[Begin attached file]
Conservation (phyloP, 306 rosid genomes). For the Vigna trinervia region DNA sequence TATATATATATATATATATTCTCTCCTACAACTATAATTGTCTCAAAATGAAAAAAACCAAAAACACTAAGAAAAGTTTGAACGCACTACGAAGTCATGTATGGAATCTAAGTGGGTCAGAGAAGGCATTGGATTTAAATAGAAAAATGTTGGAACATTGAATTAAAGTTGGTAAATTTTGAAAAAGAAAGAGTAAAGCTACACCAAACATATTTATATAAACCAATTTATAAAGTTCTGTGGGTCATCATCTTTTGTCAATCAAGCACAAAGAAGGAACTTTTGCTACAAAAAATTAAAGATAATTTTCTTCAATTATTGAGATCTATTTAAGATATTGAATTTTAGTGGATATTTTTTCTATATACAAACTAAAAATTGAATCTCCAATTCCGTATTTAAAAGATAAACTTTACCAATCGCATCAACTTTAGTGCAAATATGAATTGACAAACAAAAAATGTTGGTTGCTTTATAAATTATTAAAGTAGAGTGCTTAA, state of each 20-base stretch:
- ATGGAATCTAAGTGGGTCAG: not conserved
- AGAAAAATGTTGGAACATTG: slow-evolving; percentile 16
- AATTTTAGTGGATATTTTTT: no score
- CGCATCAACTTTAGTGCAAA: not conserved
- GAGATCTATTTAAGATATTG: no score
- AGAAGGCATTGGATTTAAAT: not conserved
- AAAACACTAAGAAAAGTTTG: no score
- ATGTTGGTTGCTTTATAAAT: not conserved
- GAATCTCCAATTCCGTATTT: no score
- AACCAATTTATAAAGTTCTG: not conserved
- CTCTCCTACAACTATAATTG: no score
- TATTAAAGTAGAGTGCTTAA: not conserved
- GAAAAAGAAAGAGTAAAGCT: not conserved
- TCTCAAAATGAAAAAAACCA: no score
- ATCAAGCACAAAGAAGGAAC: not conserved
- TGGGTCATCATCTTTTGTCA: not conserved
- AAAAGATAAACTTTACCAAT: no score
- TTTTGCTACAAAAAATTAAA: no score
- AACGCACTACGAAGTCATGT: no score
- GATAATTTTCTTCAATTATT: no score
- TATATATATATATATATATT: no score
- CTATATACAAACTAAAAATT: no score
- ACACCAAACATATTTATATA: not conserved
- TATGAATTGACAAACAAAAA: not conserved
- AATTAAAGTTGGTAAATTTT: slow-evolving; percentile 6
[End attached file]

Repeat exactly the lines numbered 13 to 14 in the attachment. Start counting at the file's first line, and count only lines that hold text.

- TATTAAAGTAGAGTGCTTAA: not conserved
- GAAAAAGAAAGAGTAAAGCT: not conserved